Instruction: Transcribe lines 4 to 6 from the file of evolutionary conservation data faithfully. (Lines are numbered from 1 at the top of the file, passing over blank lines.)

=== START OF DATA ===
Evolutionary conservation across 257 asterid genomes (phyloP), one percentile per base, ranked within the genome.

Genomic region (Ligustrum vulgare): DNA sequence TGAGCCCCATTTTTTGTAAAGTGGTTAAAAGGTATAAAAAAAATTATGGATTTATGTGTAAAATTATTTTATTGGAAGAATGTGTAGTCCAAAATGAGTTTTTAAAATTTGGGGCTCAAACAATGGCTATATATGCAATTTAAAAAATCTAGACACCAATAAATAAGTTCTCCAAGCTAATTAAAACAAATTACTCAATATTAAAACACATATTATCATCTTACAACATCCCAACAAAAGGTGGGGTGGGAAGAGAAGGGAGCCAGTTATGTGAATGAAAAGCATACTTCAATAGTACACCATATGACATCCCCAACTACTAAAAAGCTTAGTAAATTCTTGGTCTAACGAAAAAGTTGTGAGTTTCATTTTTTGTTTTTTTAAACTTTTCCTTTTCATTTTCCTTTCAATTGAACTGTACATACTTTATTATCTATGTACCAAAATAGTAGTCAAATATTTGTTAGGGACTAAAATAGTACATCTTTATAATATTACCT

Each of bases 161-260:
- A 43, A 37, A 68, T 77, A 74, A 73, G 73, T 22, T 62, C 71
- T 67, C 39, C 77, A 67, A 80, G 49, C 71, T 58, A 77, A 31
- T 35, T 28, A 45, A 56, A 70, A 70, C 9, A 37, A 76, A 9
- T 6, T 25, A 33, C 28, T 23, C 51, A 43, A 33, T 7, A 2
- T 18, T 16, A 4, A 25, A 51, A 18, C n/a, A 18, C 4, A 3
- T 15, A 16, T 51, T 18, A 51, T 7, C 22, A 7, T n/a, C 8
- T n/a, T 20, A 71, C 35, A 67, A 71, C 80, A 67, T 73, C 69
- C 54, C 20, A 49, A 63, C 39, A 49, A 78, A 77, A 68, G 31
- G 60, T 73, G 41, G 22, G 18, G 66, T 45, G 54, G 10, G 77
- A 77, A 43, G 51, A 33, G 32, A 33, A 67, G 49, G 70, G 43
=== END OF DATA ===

- A 43, A 37, A 68, T 77, A 74, A 73, G 73, T 22, T 62, C 71
- T 67, C 39, C 77, A 67, A 80, G 49, C 71, T 58, A 77, A 31
- T 35, T 28, A 45, A 56, A 70, A 70, C 9, A 37, A 76, A 9